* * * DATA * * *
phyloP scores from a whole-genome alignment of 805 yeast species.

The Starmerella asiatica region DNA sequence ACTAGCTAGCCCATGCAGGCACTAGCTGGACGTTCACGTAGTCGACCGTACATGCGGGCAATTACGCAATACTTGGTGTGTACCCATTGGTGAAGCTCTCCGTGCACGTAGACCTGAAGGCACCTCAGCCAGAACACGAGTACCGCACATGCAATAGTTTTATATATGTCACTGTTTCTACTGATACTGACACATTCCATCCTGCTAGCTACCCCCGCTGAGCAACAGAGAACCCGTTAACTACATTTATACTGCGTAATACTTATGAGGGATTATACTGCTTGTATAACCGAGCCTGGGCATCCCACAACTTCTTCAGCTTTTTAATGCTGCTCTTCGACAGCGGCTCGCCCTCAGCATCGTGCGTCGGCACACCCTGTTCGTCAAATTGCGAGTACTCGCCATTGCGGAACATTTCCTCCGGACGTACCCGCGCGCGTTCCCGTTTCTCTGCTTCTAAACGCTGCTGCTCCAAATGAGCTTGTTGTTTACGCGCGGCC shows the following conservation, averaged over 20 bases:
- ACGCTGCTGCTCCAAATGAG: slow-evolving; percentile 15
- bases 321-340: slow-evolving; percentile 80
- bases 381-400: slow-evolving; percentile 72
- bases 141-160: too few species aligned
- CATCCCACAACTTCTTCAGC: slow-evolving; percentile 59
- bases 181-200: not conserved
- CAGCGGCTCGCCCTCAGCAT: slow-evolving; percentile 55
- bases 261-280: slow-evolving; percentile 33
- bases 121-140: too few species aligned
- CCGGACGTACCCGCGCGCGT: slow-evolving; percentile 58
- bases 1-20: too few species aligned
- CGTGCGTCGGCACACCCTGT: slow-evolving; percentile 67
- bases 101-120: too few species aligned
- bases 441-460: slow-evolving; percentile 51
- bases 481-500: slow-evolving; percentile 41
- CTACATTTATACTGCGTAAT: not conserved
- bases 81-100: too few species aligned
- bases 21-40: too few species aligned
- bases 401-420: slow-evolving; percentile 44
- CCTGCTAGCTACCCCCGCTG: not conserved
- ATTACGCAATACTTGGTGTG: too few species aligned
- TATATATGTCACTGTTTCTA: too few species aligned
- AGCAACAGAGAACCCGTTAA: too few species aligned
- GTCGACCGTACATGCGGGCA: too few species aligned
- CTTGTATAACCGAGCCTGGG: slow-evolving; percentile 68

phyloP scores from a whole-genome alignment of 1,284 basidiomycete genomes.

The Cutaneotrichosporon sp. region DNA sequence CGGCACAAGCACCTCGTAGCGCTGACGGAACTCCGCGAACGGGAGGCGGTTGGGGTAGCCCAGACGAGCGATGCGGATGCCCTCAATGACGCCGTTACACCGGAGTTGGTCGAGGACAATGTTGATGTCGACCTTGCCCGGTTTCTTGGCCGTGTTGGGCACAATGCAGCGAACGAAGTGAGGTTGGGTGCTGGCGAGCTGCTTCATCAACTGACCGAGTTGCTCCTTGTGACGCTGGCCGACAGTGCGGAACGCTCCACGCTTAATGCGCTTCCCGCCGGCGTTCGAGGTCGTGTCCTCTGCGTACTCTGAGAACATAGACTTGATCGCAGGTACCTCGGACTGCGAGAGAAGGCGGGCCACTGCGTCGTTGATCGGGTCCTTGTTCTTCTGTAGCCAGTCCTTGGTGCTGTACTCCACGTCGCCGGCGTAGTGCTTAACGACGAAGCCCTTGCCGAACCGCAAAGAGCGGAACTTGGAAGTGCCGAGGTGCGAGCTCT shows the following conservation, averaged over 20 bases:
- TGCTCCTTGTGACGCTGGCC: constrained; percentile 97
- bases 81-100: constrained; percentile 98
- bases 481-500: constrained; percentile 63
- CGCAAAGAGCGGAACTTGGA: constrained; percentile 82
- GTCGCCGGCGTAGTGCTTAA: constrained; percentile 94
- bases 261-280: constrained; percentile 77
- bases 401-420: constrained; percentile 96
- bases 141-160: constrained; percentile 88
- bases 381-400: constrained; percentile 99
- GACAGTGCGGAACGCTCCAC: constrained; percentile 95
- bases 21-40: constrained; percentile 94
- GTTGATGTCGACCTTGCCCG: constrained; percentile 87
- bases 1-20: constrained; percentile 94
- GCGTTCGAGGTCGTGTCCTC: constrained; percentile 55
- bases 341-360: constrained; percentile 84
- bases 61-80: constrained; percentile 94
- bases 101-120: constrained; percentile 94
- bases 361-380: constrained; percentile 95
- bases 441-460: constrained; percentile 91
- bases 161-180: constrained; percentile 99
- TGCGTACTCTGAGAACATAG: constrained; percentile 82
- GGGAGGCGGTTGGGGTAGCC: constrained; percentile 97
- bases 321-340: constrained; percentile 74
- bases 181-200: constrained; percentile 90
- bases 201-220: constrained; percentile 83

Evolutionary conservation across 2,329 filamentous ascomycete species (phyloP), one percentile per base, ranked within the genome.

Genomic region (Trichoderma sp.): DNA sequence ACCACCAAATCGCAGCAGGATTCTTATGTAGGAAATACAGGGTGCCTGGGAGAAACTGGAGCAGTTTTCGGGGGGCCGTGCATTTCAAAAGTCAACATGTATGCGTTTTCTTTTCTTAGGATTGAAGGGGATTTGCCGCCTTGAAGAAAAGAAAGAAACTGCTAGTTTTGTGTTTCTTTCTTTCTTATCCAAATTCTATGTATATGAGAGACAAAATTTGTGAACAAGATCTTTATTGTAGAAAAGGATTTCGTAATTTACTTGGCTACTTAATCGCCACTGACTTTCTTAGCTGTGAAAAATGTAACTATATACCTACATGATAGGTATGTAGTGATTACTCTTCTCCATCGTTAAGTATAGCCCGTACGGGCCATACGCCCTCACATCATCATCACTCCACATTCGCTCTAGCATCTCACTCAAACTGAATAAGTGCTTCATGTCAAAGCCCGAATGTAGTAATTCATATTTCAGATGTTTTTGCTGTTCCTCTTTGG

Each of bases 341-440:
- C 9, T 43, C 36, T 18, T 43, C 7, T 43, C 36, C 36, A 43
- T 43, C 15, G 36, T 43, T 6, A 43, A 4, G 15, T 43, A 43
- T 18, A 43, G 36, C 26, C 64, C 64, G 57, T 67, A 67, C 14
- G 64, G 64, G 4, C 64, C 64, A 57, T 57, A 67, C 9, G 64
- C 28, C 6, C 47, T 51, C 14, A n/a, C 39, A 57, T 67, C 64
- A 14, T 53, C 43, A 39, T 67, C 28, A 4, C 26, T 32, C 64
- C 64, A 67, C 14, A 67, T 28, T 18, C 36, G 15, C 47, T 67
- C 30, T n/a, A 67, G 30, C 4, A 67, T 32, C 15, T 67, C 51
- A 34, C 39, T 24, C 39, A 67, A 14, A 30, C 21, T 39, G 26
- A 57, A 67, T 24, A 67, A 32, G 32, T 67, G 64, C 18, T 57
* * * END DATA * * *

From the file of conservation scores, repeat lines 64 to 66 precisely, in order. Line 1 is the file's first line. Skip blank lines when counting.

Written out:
- C 64, A 67, C 14, A 67, T 28, T 18, C 36, G 15, C 47, T 67
- C 30, T n/a, A 67, G 30, C 4, A 67, T 32, C 15, T 67, C 51
- A 34, C 39, T 24, C 39, A 67, A 14, A 30, C 21, T 39, G 26